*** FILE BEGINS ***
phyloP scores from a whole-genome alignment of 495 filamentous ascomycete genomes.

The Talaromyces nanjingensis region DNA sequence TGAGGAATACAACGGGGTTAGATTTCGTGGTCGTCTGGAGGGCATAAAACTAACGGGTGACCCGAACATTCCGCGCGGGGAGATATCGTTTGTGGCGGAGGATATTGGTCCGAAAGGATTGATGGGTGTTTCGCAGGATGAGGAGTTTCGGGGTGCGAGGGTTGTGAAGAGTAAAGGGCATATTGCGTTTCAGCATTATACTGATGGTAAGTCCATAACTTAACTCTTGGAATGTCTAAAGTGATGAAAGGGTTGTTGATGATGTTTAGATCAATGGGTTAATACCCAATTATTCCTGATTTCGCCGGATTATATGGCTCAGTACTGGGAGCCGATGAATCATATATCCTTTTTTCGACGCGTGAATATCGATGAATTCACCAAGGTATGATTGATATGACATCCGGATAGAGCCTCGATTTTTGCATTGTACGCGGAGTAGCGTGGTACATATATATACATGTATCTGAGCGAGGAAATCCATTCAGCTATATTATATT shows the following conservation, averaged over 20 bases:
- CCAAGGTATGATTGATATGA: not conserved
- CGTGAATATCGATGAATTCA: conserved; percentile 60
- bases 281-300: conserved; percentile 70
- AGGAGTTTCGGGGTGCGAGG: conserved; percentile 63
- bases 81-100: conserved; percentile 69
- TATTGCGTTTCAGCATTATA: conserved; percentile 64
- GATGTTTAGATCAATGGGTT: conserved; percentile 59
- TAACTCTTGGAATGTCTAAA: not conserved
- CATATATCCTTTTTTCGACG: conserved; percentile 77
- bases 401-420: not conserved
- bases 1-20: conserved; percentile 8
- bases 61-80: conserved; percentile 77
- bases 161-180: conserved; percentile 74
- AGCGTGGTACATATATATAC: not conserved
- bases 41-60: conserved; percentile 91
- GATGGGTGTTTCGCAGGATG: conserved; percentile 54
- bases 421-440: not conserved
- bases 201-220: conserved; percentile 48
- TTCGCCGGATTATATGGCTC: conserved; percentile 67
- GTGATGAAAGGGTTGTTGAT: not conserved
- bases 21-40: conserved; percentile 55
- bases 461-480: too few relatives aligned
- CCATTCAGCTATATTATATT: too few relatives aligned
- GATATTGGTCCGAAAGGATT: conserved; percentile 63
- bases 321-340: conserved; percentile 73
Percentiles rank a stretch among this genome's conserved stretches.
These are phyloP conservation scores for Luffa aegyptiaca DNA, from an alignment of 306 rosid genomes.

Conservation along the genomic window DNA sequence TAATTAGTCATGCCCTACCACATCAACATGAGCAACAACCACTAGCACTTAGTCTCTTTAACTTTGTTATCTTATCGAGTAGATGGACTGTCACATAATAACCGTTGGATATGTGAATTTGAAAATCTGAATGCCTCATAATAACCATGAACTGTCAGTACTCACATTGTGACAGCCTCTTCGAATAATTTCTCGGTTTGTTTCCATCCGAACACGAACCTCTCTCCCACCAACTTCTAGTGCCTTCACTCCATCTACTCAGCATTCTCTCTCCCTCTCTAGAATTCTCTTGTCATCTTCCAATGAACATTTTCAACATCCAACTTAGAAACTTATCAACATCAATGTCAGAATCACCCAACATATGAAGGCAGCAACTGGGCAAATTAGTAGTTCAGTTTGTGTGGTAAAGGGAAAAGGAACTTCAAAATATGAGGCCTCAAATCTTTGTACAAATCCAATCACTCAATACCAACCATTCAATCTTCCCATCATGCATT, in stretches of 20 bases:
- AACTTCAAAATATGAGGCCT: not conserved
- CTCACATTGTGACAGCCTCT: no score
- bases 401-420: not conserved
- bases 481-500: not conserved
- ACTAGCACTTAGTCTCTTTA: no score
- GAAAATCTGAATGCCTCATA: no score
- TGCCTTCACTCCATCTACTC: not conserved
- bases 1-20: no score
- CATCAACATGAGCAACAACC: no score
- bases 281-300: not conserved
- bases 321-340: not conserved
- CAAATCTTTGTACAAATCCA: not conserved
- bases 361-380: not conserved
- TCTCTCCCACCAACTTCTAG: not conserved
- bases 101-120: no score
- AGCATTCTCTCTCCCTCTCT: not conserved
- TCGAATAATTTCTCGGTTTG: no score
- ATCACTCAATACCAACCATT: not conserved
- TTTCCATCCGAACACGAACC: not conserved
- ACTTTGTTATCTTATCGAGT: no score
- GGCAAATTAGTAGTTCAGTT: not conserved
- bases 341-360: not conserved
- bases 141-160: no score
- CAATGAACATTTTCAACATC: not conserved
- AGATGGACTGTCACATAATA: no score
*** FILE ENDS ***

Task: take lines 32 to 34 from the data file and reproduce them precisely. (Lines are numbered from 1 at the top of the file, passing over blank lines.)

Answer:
- CTCACATTGTGACAGCCTCT: no score
- bases 401-420: not conserved
- bases 481-500: not conserved